Atlantic Bridge: Atlantic Bridge: Remastered & Expanded Edition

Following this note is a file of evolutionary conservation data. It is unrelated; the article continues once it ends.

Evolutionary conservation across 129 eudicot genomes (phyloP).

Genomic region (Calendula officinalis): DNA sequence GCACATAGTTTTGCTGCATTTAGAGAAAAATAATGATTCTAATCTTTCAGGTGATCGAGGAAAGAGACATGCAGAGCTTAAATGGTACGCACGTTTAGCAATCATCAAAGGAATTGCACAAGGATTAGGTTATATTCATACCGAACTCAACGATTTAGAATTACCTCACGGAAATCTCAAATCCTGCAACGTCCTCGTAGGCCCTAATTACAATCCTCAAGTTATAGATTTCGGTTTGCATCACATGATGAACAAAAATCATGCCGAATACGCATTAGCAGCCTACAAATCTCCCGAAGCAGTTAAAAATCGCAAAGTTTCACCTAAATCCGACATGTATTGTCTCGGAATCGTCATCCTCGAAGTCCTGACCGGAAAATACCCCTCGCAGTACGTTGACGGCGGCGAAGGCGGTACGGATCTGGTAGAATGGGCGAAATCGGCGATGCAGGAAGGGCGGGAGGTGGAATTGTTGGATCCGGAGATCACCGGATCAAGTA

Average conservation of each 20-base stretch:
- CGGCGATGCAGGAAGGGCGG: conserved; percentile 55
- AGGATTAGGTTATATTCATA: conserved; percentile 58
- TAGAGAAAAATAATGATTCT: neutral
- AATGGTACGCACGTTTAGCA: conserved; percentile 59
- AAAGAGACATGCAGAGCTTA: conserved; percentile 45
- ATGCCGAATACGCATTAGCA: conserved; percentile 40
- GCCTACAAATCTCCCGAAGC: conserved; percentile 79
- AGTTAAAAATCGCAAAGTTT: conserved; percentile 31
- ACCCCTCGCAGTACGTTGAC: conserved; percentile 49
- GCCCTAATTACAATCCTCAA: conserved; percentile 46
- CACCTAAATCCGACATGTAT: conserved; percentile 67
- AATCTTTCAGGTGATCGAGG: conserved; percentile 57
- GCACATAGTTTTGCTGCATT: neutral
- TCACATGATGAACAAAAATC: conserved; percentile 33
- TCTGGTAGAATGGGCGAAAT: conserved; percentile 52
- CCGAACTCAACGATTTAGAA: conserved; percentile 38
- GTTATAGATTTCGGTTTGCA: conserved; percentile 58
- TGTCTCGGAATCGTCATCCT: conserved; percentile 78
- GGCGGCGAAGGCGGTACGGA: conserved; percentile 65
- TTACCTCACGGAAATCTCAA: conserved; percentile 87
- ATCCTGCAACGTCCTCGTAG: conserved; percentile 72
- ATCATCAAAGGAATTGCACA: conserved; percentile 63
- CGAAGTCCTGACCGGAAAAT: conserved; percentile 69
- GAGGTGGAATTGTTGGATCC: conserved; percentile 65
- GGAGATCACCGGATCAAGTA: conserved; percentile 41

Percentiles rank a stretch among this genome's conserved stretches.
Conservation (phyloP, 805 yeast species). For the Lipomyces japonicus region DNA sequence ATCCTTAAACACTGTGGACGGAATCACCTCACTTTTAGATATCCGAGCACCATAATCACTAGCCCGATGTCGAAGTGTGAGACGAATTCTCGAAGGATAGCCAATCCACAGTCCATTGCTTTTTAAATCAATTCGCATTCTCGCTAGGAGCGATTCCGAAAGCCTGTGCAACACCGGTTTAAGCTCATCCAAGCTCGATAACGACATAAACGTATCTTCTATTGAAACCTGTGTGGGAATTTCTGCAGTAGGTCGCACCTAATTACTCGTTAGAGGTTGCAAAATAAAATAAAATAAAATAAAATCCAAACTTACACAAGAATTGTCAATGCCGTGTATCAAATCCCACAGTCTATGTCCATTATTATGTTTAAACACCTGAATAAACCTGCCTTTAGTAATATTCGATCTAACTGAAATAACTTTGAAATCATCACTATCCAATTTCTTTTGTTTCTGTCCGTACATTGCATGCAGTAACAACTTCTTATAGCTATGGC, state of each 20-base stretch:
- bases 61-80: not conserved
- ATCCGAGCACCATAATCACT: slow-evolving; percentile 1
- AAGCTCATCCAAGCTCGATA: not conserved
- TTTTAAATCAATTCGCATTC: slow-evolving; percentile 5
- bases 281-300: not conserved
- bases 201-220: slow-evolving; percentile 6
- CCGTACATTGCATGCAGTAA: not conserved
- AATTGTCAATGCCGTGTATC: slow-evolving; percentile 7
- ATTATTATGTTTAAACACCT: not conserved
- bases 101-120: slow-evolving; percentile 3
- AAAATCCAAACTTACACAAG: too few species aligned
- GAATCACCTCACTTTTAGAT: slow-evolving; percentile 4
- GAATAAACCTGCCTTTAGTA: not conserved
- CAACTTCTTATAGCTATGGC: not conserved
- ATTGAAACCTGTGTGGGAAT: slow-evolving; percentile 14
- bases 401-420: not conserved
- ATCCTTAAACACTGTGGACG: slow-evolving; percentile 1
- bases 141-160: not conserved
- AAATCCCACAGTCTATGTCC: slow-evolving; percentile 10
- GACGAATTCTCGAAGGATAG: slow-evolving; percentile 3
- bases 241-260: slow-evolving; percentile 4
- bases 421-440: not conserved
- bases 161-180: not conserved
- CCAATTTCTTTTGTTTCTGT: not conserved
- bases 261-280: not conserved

Before the great jazz-rock boom of the early 1970s, this British quartet pioneered the art of funneling a pop song through a fusion arrangement. That’s not to say that they perfected that art. Numerous stretches of their lone, self-titled LP fall prey to the sort of snoozy wallpaper vamping that ran the genre into irrelevancy later in the decade. The worst offender is the refresh of The Beatles’ “Dear Prudence”: The band guts that mystical tune down to its signature descending chord progression, rendered here by Mike McNaught’s electric piano; from there, it’s a parade of bland, if instrumentally competent, soloing. (In this case, the cover song vehicle was a trap—when you’re forced to live up to a Beatles song, you may have set your sights too high.) But there’s a reason that vinyl hounds continue to scour for this sought-after period-piece: These guys can wail, and when their enthusiasm matches their skill level, the results remain stunning. Opener “MacArthur Park” reimagines Jimmy Webb’s 1968 schmaltz-pop hit (originally recorded by Richard Harris) into a proggy inferno anchored by Daryl Runswick’s fuzz-bass and Jim Philip’s assorted flutes and saxes. Here, as with their take on Webb’s “Rosecrans Boulevard,” they drain any traces of mawkish sentiment in favor of harmonic fire. Esoteric’s remastered edition expands the band’s story with a pair of bonus tracks, including a dopey attempt at radio play (“I Can’t Lie to You”) fronted by a blustery female soul singer. Not a good look, but, in spite of its lapses in both energy and judgment, Atlantic Bridge is still worth traversing.